In a squatter camp on the outskirts of Johannesburg, seventeen-year-old Zodwa lives in desperate poverty, under the shadowy threat of a civil war and a growing AIDS epidemic. Eight months pregnant, Zodwa carefully guards secrets that jeopardize her life.

Across the country, wealthy socialite Ruth appears to have everything her heart desires, but it's what she can't have that leads to her breakdown. Meanwhile, in Zaire, a disgraced former nun, Delilah, grapples with a past that refuses to stay buried. When these personal crises send both middle-aged women back to their rural hometown to lick their wounds, the discovery of an abandoned newborn baby upends everything, challenging their lifelong beliefs about race, motherhood, and the power of the past.

As the mystery surrounding the infant grows, the complicated lives of Zodwa, Ruth, and Delilah become inextricably linked. What follows is a mesmerizing look at family and identity that asks: How far will the human heart go to protect itself and the ones it loves?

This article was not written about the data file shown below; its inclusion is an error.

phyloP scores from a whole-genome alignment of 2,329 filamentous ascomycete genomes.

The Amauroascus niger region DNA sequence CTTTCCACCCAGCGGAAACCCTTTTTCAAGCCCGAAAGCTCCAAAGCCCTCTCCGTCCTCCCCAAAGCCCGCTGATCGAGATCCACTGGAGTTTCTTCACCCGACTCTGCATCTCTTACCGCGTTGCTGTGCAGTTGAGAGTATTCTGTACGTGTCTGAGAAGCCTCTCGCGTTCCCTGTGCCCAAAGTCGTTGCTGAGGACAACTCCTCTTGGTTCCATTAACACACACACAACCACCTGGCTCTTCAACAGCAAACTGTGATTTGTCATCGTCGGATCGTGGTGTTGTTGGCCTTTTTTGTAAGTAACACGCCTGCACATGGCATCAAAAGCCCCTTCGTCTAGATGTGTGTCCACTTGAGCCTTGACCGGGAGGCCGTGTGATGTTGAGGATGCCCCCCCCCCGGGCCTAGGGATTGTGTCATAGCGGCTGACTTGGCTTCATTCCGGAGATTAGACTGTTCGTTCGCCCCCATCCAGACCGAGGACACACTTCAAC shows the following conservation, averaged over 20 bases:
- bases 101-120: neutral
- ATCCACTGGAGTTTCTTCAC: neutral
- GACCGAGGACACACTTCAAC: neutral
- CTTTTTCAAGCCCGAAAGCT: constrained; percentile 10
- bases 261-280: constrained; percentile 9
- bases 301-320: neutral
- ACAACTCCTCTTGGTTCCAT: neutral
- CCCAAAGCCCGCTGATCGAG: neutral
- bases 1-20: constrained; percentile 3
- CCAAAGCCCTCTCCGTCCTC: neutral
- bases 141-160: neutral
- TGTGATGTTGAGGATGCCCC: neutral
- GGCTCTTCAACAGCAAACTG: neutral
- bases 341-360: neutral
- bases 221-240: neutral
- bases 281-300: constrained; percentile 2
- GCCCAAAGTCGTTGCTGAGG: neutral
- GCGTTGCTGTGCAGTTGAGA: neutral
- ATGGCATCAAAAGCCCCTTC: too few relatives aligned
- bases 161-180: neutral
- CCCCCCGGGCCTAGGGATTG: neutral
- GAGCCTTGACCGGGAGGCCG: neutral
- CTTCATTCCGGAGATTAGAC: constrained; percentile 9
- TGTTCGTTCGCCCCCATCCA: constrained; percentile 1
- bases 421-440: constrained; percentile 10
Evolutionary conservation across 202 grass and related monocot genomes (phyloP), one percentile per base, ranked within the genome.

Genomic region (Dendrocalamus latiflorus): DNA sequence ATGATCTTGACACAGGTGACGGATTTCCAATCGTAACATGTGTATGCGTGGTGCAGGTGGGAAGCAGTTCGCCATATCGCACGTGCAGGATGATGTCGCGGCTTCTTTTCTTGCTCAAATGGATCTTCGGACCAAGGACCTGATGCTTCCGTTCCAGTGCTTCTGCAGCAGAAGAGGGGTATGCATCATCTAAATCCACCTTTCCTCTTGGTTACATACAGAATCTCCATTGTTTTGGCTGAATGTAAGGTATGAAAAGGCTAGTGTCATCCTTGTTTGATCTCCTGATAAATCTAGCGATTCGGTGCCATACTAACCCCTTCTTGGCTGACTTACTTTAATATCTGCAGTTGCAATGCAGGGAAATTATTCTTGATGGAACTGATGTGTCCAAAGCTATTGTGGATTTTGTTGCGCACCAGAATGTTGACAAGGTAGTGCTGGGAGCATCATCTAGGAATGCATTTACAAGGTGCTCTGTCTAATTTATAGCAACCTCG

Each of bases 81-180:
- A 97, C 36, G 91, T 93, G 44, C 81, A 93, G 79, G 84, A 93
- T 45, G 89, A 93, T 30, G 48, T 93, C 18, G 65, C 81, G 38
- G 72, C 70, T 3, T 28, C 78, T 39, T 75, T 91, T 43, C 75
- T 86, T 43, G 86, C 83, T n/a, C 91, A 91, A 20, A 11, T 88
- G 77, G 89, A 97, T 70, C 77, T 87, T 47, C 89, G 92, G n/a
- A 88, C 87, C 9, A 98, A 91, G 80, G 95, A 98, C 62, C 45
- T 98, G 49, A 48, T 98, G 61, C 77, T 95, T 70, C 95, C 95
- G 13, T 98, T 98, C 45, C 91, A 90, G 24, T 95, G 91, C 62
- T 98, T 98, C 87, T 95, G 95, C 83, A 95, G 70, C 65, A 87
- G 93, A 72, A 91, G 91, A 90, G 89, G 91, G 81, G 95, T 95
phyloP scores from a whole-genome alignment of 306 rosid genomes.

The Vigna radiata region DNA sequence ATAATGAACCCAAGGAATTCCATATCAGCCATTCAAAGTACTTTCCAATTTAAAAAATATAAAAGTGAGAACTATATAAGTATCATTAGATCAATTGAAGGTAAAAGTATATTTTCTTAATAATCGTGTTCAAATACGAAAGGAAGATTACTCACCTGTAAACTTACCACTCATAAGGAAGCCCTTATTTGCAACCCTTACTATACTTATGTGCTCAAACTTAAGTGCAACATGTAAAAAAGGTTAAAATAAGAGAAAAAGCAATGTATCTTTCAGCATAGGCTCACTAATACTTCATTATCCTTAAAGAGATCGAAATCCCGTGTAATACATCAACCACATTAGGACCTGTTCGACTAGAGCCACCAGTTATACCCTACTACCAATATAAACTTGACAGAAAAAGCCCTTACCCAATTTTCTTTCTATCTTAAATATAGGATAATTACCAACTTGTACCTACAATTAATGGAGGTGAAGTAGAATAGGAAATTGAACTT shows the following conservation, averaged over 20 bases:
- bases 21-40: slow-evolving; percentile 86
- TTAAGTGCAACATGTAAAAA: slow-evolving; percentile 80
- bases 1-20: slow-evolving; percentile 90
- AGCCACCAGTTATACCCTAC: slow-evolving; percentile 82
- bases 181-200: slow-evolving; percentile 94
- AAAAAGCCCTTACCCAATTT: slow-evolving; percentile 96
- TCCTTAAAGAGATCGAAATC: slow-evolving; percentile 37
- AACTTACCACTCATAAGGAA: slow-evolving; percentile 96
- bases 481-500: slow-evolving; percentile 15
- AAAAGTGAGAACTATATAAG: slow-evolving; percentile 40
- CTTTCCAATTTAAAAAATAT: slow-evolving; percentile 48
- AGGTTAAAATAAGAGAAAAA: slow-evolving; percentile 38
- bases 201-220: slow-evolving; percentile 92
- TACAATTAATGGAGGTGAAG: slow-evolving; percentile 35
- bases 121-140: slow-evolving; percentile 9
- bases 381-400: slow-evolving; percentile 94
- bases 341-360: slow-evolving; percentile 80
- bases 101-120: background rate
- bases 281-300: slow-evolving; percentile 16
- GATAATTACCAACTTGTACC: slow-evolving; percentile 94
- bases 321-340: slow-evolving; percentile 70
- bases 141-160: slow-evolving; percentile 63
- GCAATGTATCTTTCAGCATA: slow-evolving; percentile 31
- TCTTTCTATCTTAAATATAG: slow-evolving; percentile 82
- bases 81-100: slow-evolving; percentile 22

My Rating: 5 stars

My Review: I love it when an author comes along and unexpectedly blows my socks off. In 2017, Bianca Marais left me utterly sockless after I read her debut novel, Hum If You Don't Know The Words. It was a beautifully written story that tackled big topics with compelling characters, heart and compassion.

So, you can imagine how excited I was when I heard Marais had a new book coming out (Hint: I looost it!). So, did I love it just as much as Hum? Let's just say that Marais need not fear the dreaded 'sophomore blues'. If You Want To Make God Laugh is an engaging story with vivid characters but it also has a personal connection to the author who draws from her own experiences when she volunteered with HIV-infected children in her native country of South Africa. Her experiences bring a depth, authenticity and emotion to her writing as she describes life in 1990's South Africa as Apartheid is ending and the AIDS epidemic is taking hold.

Marais doesn't shy away from big issues such as the stigma of HIV, racism, homophobia, religious corruption and abuse of power. She sets these issues within a compelling and touching story that follows the lives of three women (and one little boy) as they find strength in each other during a time of much suffering, rampant bigotry and ignorance.